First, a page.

One would think that a planner would be a master of planning and have his day all planned out. This couldn’t be further from the truth. Given the curveballs that are thrown our way, we have to be fluid in our plans. It helps to live by The Hitchhiker’s Guide to the Galaxy’s catchphrase, “Don’t panic”. It is probably the key principle that a good planner lives by.
Maybe it is the title that throws people off, enveloping a planner’s job in a cloud of mystery. So the question (even for those working in the industry) is: “What does a planner do?”
Decoder: The sound of a new email greets my arrival at my desk. A client brief which is anything but brief. ‘The client thesis’ would be a more apt description of the documents attached with the email. My job is not only to decipher what they want, but to help them decipher what they want. The goal is to translate the thesis into a creative brief, which is comprehensible to the creative team.
Detective: The client thesis includes numerous research results regarding the product, consumers and how they feel about the product and why they buy it. Or why they prefer a competitive brand instead. There is only one problem. Consumers rarely know why. They may think they know and in their attempt to fill in a questionnaire, they present reasons they have internally rationalised. This is where one has to play detective and look for clues in the sea of data to support a hypothesis.
Evil scientist: Considering that consumers do not know why they make the choices they do, or why they like what they think they like, a planner has to be both sneaky and creative in how they extract the real truth. I call it the truth, although it is not as if consumers are lying – they genuinely believe what they say to be true – but we all know how the senses can play tricks on the brain. Consumers who buy a competitor brand and who say they do not like – for example – the taste of our brand are called in. They are asked to try both brands and they come to the same conclusion again. “See, this brand (competitor’s) tastes so much better, whereas the other one doesn’t measure up.” Nothing different from what the data was telling me all along. But wait, little do our subjects know that the product inside the packaging has been switched. So when they say that their favourite brand tastes far superior, they are really talking about our product!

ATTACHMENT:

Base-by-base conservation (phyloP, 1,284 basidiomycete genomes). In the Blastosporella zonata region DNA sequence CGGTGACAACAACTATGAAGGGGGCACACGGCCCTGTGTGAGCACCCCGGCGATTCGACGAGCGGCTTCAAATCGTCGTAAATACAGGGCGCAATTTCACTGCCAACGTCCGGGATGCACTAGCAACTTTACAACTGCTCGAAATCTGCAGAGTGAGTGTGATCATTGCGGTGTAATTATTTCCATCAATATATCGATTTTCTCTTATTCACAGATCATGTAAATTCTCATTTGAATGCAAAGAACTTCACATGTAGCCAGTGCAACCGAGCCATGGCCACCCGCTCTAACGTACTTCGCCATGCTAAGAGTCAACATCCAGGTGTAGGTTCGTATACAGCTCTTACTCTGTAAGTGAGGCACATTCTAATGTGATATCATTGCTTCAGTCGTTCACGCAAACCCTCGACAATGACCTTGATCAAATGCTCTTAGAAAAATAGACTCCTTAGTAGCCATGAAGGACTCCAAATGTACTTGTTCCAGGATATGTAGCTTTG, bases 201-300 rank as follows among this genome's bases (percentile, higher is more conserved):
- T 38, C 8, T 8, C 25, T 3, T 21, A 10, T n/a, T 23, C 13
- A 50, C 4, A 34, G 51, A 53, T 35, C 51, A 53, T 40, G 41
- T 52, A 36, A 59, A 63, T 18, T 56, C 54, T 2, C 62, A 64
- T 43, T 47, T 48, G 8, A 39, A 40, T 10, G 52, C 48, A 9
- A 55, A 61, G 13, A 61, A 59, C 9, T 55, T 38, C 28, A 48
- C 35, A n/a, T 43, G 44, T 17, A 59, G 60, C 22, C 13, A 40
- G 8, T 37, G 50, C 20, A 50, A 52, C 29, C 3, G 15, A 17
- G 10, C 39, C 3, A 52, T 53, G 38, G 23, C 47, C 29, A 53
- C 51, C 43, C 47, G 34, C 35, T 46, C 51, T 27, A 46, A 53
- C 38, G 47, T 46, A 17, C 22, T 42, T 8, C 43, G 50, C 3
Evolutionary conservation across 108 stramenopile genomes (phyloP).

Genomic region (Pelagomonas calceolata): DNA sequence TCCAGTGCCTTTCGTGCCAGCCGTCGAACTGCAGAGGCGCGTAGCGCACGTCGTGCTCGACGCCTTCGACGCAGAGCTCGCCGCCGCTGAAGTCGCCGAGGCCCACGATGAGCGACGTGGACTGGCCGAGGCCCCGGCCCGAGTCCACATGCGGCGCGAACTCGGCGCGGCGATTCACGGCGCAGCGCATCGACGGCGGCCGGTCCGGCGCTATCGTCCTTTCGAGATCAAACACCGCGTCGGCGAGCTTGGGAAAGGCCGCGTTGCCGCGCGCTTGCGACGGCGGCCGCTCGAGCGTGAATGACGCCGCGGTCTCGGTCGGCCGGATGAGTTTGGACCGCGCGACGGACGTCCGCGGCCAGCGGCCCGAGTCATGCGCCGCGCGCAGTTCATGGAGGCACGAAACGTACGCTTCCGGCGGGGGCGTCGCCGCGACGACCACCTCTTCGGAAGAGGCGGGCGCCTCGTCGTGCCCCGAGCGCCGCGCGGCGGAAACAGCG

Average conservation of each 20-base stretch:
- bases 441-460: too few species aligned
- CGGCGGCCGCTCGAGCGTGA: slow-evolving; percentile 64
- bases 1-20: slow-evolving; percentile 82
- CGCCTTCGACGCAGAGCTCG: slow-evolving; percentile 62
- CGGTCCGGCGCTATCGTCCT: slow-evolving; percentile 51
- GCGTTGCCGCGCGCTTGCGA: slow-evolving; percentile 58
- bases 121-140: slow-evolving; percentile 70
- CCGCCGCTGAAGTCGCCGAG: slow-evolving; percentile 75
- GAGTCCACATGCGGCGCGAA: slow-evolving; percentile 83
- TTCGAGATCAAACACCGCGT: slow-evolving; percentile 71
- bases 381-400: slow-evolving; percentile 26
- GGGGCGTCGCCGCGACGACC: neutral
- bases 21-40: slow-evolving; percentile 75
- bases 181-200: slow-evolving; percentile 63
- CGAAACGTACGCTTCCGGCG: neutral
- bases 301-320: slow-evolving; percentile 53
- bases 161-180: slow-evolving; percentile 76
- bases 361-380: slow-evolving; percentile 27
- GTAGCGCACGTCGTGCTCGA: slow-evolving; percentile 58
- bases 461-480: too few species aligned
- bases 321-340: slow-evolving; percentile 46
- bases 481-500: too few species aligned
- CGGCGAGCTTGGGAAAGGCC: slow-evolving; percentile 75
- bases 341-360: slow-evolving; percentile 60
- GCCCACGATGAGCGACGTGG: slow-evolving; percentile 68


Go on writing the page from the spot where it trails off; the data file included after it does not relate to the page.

Ninja anthropologist: Like shadows in the night, we watch our consumers, observing them as they go about their lives, oblivious to our watchful eyes. For if they knew they were a part of a research they would put up a front to appear cool or try to rationalise their opinions. And we know their word cannot be trusted. So we watch their behaviour and draw conclusions based on their actions, trying to find the emotive weak spot that we can use when we communicate to them.
Alchemist: After careful analysis of the data, our own observations and experiments, it is time to call upon our powers of wizardry and convert all this information into a nugget of gold: the Insight – the truth about our consumers which until now has eluded us all. That nugget of gold almost always produces an ‘Ahhhhhhhh, of course!’ moment. This nugget is what will emotionally tie our brand to their hearts. This insight is then included in the creative brief to act as the springboard for the team’s creative work.
Strategist: The formulas are put in place that will ensure that this will work as a communication campaign. It is built on marketing and strategic advertising management knowledge, consumer behaviour studies and theories of persuasive communication. It lays the groundwork on which the creative solution is built. The strategist is hated by creatives and clients alike. The creatives hate him for rejecting ideas that fall short of strategy. The clients hate him because – well I guess one of my clients described it best – “We hate him because he presents such logical reasoning that we have no room left to argue.”
Lawyer: Once the big idea and the creative solutions are in place, it is time to go back to the client and present a case. It is nothing short of a battle, where every suggestion is usually met with scepticism. To make our case we appeal to their emotions by narrating personal stories. We also use logic and their own data. On a good day, they will end up hating the planner. On a bad day we could end by blaming clients for being idiots, but as my account planning professor used to say: “It’s easy to blame the client for not buying an idea, but in reality you have to admit that you just weren’t good enough!”
So what was it that a planner does?
Assam Khalid is Strategic Planning Director, BBDO Pakistan.